During my first month in graduate school, I discovered my love for admiring flowers. And with it– a sense of peace and self-compassion.
My graduate school (Smith College School for Social Work) is located in Massachusetts. I am from California. I moved to the opposite coastline of the United States to pursue my MSW. One thing I noticed immediately different about Massachusetts was the environment: the trees, flowers, plants (even the alarmingly large bugs–but I won’t get into that). When I was walking to class, around campus, or just around the college’s town, I noticed a new flower almost every time that would make me stop in my tracks to appreciate it.
It became a daily routine. Every day I would find some time to go for a walk outside to admire the flowers. I even purchased a “flower finder” field guide so I could try identifying the flowers I was seeing (I was almost never right, but that’s okay; it was fun trying!).
I then began making it a habit to pull out my phone to take pictures of the flowers I found.
I made the time to do this because it made me feel at ease and thankful for my new journey. Our capitalist world values productivity and profit.It is not uncommon for us to feel shame when we take time to care for ourselves. Our world labels this self-care as a selfish act. It is not a selfish act to take care of yourself.
I am paying for graduate school (with increasing debt!); often my mind would turn to “I should be studying” or “I should be writing this paper” or “I should….” “I should….” “I should….”It was when I began replacing the “I should…” with self-compassion did I find myself living each day with less anxiety and more gratitude.
“I should be doing my paper” was turned to…. “I’m taking a break right now.”
“I should be studying” was turned to… “I’ve done what I can, I need a break.”
I developed my own personal routine to accommodate my nature walks/flower appreciation time. I even avoided places to study that only seemed to amplify my anxiety and stress levels, such as the school library. (Everyone was always at the library stressing out about some aspect of school. I couldn’t work in that environment without stressing out even more!) I even discovered that switching up my work environment made me more productive: I would work for an hour or two before taking a walk outside. Then I would head to the next spot to continue my studies. Repeat as needed.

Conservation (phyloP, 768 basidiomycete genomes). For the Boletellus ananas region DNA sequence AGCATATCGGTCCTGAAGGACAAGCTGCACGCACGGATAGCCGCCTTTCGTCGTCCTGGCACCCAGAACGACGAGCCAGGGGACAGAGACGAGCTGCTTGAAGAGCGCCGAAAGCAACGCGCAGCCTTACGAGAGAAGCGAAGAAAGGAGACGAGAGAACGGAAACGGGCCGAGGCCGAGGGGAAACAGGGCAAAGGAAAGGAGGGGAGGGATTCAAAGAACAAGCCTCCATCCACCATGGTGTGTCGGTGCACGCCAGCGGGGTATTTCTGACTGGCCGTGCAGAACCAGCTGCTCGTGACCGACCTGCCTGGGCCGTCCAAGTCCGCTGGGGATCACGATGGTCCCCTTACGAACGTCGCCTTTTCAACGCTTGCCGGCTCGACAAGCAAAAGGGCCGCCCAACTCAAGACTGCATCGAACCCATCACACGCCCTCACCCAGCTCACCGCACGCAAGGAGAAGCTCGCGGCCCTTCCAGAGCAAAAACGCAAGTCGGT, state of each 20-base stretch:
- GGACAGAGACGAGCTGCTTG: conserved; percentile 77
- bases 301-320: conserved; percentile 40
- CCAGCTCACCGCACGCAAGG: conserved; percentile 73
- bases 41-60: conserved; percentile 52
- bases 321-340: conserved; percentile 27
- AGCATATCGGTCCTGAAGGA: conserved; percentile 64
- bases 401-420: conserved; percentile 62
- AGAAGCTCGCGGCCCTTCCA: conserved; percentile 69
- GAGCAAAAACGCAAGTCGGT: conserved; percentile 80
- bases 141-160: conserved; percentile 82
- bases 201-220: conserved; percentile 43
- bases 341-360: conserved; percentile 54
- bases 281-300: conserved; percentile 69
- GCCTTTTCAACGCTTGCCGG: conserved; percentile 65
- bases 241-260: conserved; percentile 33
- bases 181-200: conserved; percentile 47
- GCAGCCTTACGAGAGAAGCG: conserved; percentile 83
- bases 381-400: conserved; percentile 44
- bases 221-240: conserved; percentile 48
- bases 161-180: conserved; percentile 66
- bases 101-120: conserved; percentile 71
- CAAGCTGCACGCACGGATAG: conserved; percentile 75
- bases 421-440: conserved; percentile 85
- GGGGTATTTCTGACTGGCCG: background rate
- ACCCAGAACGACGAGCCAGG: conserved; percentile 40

I noticed when I was taking my walks between study spots that all the “I should….” self-talk went away. Gone. Disappeared. Poof. Instead of telling myself “I should be…”, I gave myself the self-care time to appreciate the flowers and be in the present moment. “I should…” statements are self-critical, anxiety-inducing, shame-inducing. Being mindful of my present moment is practicing self-compassion.
I remember my classmates asking me why I didn’t seem as stressed out. I thought this was kind of hilarious because I am sort of a massive ball of anxiety most of the time, but this made me reflect about my self-care time. I don’t recall how I responded to this, but I think at one point I asked myself, “Is this what having healthy coping skills feels like?”
This past weekend, I had the opportunity to visit this amazing tulip farm in Washington. Seeing all of the tulips brought me back to my time in Massachusetts, a time where I would stop and smell the flowers. I’ve been in Washington for seven months for my field internship requirement of my MSW program. While I have been trying other ways to practice self-care, I no longer stopped and smelled the flowers. Being at the tulip farm reminded me of a self-care strategy I practiced over the summer. Part of me began negative self-talk, the inner critic began to speak, demanding why I stopped smelling the flowers in the first place. It took a while to replace this self-criticism. That’s okay. I had an amazing time at the tulip farm. I took tons of pictures of the tulips.
It made me so happy.
I felt peaceful, at ease.
Combatting the inner critic isn’t something we perfect in a day. I believe it is a lifelong process of training our brain to replace the self-criticism talk with self-compassion practice.
The inner critic demanded many things of me about a variety of topics, beginning to bring a sense of shame trickling into my psyche.
Then, a tulip would look me in the eyes.
Stopping to smell the flowers might not mean to literally “stop and smell the flowers.” To me, it means living in the present moment and allowing ourselves to practice self-compassion (and by extension, self-care).
For you, stopping to smell the flowers might mean…
- Reading a book for fun
- Practicing yoga, meditation
- Creating art
- Playing a sport you enjoy
- Taking a bath
- Preparing your favorite meal
- Drinking tea
- Etc. etc. etc….
Self-care isn’t something to do when you’ve reached burnout. Self-care is something you do on a regular basis because you are important.
I am important.
I try to stop and smell the flowers. Will you try, too?